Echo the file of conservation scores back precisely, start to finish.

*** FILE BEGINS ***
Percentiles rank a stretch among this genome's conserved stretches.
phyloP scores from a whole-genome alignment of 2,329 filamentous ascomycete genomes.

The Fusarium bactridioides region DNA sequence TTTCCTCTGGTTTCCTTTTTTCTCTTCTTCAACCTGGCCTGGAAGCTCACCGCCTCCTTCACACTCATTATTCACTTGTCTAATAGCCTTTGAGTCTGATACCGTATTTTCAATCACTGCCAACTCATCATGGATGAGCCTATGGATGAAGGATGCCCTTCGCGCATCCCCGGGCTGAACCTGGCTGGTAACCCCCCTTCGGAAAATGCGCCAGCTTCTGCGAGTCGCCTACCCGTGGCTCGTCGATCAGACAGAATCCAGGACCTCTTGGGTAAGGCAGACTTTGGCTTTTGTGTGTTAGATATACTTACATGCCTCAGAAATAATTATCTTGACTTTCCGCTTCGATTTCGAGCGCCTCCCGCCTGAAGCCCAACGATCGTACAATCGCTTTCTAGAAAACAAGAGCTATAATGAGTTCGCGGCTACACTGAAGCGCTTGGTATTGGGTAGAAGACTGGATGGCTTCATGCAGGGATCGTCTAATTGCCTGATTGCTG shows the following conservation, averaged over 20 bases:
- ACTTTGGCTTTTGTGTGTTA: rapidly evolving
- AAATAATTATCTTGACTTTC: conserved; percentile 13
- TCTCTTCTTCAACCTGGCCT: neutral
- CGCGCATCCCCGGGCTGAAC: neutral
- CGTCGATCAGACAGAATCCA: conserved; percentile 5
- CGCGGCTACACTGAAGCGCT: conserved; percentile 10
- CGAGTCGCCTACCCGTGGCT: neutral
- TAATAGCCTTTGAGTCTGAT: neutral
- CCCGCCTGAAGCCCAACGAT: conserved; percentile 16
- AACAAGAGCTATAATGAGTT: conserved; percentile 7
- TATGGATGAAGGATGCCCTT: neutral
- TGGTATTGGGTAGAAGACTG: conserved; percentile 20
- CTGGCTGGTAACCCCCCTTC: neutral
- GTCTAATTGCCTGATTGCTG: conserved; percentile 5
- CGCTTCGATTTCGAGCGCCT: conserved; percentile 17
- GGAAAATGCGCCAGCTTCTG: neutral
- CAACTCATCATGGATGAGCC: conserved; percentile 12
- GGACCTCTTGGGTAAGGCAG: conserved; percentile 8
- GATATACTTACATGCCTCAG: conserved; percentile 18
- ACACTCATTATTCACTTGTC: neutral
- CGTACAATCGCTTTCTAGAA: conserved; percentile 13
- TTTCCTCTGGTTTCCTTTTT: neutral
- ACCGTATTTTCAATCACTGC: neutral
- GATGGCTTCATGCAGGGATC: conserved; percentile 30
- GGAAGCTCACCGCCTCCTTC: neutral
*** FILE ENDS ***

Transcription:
Percentiles rank a stretch among this genome's conserved stretches.
phyloP scores from a whole-genome alignment of 2,329 filamentous ascomycete genomes.

The Fusarium bactridioides region DNA sequence TTTCCTCTGGTTTCCTTTTTTCTCTTCTTCAACCTGGCCTGGAAGCTCACCGCCTCCTTCACACTCATTATTCACTTGTCTAATAGCCTTTGAGTCTGATACCGTATTTTCAATCACTGCCAACTCATCATGGATGAGCCTATGGATGAAGGATGCCCTTCGCGCATCCCCGGGCTGAACCTGGCTGGTAACCCCCCTTCGGAAAATGCGCCAGCTTCTGCGAGTCGCCTACCCGTGGCTCGTCGATCAGACAGAATCCAGGACCTCTTGGGTAAGGCAGACTTTGGCTTTTGTGTGTTAGATATACTTACATGCCTCAGAAATAATTATCTTGACTTTCCGCTTCGATTTCGAGCGCCTCCCGCCTGAAGCCCAACGATCGTACAATCGCTTTCTAGAAAACAAGAGCTATAATGAGTTCGCGGCTACACTGAAGCGCTTGGTATTGGGTAGAAGACTGGATGGCTTCATGCAGGGATCGTCTAATTGCCTGATTGCTG shows the following conservation, averaged over 20 bases:
- ACTTTGGCTTTTGTGTGTTA: rapidly evolving
- AAATAATTATCTTGACTTTC: conserved; percentile 13
- TCTCTTCTTCAACCTGGCCT: neutral
- CGCGCATCCCCGGGCTGAAC: neutral
- CGTCGATCAGACAGAATCCA: conserved; percentile 5
- CGCGGCTACACTGAAGCGCT: conserved; percentile 10
- CGAGTCGCCTACCCGTGGCT: neutral
- TAATAGCCTTTGAGTCTGAT: neutral
- CCCGCCTGAAGCCCAACGAT: conserved; percentile 16
- AACAAGAGCTATAATGAGTT: conserved; percentile 7
- TATGGATGAAGGATGCCCTT: neutral
- TGGTATTGGGTAGAAGACTG: conserved; percentile 20
- CTGGCTGGTAACCCCCCTTC: neutral
- GTCTAATTGCCTGATTGCTG: conserved; percentile 5
- CGCTTCGATTTCGAGCGCCT: conserved; percentile 17
- GGAAAATGCGCCAGCTTCTG: neutral
- CAACTCATCATGGATGAGCC: conserved; percentile 12
- GGACCTCTTGGGTAAGGCAG: conserved; percentile 8
- GATATACTTACATGCCTCAG: conserved; percentile 18
- ACACTCATTATTCACTTGTC: neutral
- CGTACAATCGCTTTCTAGAA: conserved; percentile 13
- TTTCCTCTGGTTTCCTTTTT: neutral
- ACCGTATTTTCAATCACTGC: neutral
- GATGGCTTCATGCAGGGATC: conserved; percentile 30
- GGAAGCTCACCGCCTCCTTC: neutral